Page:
Market Forces

Market Forces

Market Forces Jonathan Poland

The interaction that shapes a market economy. Market forces are the factors that determine the supply and demand for a product or service, and ultimately its price. These forces include a range of economic, social, and political factors, as well as the actions of consumers and businesses. The most basic market forces are supply and demand, which are determined by the availability of a product or service, the willingness of consumers to pay for it, and the ability of businesses to produce it at a cost that allows for a profit. Other market forces include competition, regulation, and external events that can impact the market, such as natural disasters or changes in consumer preferences. The following are examples of market forces.

Supply
The supply of a good, service or labor to a market. Supply has an inverse relationship with price such that an increase in supply decreases prices. For example, if the number of computer science graduates doubles in a year, starting salaries would fall if demand remains constant.

Demand
Demand for a good, service or skill set. Demand has a direct relationship with price such that an increase in demand increases prices. For example, if demand jumps for artificial intelligence experts, their salaries generally will rise.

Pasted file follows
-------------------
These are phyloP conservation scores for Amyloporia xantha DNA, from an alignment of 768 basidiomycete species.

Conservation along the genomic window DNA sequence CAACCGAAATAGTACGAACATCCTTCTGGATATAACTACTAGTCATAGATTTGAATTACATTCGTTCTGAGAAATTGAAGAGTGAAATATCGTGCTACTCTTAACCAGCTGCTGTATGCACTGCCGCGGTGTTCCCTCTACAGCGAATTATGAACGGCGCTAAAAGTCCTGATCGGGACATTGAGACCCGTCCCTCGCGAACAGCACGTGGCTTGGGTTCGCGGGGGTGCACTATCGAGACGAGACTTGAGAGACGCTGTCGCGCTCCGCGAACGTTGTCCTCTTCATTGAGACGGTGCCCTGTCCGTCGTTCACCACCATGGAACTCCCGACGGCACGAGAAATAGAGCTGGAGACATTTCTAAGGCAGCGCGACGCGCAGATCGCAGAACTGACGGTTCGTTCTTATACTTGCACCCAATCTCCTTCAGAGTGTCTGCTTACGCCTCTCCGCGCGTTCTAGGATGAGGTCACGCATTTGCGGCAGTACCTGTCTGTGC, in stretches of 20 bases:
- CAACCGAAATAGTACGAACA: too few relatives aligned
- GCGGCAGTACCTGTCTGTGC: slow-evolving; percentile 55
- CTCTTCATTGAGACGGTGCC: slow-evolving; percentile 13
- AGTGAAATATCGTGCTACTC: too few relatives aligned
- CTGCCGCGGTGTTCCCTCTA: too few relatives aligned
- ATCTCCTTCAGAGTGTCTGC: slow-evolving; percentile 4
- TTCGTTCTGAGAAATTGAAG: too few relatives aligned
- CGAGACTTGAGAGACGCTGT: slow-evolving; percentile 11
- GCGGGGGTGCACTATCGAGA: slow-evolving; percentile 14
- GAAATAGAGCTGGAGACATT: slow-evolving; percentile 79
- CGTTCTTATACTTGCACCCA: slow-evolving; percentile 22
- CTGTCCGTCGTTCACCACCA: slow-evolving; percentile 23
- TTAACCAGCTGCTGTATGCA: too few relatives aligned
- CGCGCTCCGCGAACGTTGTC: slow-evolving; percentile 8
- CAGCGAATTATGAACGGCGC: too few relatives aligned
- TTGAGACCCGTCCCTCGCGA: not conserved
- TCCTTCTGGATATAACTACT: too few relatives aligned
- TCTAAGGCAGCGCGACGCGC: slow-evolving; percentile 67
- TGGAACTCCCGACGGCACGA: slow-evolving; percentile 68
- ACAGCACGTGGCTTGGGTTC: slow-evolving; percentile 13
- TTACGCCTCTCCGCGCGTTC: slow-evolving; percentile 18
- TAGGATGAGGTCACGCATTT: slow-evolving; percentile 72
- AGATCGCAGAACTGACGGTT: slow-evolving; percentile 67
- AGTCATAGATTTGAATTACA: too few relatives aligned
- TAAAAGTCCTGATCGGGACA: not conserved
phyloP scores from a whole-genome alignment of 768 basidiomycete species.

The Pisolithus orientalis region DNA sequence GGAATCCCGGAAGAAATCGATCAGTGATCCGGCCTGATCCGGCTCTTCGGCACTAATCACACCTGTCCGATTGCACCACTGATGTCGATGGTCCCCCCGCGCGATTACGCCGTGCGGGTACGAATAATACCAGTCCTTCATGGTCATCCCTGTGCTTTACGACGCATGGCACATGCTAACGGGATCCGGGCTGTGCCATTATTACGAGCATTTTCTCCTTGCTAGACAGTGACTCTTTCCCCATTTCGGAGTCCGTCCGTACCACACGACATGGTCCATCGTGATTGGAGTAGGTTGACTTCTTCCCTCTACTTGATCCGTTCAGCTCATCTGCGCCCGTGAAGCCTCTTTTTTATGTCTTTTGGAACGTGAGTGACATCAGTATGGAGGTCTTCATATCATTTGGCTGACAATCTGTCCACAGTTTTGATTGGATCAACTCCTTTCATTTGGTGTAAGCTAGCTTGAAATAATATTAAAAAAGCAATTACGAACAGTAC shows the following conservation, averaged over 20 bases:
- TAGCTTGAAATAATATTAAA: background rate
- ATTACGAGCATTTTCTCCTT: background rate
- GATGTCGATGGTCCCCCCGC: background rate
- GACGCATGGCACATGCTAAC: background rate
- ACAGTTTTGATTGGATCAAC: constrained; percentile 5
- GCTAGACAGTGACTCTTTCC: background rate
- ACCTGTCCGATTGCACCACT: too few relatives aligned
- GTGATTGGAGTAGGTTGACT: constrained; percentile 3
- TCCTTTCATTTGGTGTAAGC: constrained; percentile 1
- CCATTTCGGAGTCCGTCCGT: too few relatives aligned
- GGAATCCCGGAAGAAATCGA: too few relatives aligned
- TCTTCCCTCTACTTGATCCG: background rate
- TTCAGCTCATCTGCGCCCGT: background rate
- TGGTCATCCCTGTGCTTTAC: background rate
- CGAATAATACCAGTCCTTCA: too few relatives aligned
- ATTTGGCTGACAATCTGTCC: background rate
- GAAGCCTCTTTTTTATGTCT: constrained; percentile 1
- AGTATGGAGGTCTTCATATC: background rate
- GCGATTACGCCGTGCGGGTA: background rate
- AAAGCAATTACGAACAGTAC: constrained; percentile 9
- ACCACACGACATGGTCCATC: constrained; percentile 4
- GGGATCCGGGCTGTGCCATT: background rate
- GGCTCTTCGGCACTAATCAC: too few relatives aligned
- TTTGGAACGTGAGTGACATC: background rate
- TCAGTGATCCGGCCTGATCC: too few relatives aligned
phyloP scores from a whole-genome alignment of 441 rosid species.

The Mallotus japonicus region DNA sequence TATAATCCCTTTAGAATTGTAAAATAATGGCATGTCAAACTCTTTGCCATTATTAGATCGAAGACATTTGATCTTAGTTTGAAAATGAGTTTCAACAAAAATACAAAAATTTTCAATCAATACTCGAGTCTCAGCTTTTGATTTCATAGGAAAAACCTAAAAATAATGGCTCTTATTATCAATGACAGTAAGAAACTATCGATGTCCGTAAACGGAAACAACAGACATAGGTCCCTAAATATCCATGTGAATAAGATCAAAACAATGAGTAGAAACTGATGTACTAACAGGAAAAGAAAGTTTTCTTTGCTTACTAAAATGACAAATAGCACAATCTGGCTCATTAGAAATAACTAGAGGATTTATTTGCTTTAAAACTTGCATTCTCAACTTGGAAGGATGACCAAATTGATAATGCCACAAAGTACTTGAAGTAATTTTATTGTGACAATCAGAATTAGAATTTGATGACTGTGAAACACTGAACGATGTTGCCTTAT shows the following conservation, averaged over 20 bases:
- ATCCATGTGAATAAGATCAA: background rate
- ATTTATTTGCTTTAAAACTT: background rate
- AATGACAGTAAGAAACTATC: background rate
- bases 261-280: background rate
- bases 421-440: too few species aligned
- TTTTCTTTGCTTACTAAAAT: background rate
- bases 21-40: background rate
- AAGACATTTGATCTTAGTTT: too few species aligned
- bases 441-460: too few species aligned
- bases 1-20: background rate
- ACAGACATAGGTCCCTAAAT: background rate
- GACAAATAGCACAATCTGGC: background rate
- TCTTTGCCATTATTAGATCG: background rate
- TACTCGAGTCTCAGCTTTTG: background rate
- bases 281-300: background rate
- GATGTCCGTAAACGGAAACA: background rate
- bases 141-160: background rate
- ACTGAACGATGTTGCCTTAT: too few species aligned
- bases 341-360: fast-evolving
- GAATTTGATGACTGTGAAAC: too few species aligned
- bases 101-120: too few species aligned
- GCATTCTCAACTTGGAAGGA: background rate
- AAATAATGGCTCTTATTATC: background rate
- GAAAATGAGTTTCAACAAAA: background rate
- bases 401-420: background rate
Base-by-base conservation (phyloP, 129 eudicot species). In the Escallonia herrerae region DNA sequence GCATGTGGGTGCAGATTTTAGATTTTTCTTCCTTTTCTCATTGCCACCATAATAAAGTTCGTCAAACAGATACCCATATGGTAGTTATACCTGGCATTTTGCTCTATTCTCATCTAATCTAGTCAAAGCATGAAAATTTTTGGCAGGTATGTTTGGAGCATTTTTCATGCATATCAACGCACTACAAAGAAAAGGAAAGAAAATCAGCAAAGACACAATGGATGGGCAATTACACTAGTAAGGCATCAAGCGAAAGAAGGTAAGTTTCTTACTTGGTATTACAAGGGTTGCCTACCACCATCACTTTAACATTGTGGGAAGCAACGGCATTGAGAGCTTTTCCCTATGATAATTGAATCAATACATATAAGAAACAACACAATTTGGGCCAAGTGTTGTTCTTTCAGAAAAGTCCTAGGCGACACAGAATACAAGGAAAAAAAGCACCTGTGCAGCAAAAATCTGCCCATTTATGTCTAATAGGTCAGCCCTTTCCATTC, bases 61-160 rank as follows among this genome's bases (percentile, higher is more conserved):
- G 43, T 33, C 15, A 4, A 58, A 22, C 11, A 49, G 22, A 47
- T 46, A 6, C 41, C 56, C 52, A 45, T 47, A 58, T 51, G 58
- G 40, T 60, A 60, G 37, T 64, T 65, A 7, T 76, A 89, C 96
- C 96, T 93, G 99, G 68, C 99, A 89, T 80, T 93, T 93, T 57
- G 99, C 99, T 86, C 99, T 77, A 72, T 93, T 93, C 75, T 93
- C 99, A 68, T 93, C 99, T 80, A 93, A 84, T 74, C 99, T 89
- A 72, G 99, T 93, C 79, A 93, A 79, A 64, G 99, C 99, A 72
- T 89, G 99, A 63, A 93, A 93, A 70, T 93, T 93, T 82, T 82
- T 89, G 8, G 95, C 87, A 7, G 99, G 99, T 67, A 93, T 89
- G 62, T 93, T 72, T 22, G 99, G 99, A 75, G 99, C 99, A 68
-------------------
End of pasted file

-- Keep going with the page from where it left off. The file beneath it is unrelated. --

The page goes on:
Threat of New Entrants
A company with little competition may be tempted to raise prices. For example, if there is only one restaurant in a small town they could raise prices and locals would need to pay if they want to eat out. One thing that keeps a company from doing this is the threat of new entrants. If a restaurant raises prices too high, customers will be unhappy and new restaurants in town would instantly take some of their business… (caveat being government regulation artificially setting a baseline.)

Threat of Substitutes
Substitutes are goods from a different market that may compete with incumbent products and services. A classic example are restaurants and supermarkets. People who eat out a lot will buy less food at a supermarket. If there is only one restaurant in town, people will stop eating out if quality falls too low or prices rise too high because supermarkets provide an alternative source of food.

Bargaining Power of Customers
The bargaining power of customers is the will and ability of customers to fight for lower prices and higher quality. For example, a country with a universal healthcare system may have only one customer for healthcare supplies, the government. This allows the government to push down prices as they have a large amount of bargaining power.

Bargaining Power of Suppliers
The will and ability for producers to fight for higher prices and terms that are in their favor. For example, if a lifesaving medication is only produced by one company, they have great leverage to raise prices.

Industry Rivalry
Perhaps the strongest market force is the intense competition between companies. Each company in a market seeks a competitive advantage by reducing costs, improving quality and/or branding their products.

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